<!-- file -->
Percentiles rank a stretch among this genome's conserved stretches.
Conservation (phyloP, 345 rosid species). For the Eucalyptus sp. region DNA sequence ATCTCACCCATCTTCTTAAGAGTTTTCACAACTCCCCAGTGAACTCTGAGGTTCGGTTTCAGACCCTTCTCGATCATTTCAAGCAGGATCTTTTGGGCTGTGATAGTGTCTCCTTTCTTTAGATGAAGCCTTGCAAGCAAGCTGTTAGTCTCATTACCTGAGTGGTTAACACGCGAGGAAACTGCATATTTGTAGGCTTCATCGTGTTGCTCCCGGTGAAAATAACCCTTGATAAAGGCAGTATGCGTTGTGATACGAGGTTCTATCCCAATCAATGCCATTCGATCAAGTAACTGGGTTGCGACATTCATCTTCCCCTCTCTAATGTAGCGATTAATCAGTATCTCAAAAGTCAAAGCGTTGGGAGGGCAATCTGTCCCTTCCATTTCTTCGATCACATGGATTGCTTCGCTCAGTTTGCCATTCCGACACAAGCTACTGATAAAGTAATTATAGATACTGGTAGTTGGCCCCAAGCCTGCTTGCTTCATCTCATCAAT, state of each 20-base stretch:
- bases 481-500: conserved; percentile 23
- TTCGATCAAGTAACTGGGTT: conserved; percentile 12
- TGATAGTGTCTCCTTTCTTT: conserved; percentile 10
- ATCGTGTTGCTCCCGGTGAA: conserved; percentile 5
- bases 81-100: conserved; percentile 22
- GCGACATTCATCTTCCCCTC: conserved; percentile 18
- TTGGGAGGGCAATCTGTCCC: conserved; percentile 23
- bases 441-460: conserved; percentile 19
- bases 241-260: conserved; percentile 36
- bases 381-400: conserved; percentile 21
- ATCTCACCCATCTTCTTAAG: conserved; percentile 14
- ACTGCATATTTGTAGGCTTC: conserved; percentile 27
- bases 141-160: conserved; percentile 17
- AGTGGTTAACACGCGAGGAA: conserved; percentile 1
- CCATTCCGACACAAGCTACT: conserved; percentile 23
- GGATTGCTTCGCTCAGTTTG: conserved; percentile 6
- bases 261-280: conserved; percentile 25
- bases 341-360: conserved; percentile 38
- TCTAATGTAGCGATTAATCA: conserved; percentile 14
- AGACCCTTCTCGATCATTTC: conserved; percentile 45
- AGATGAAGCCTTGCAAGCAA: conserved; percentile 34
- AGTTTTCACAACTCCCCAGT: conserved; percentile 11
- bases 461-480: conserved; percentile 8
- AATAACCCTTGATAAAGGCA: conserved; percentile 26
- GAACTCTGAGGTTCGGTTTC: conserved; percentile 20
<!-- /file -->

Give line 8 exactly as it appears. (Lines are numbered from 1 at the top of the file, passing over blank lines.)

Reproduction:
- GCGACATTCATCTTCCCCTC: conserved; percentile 18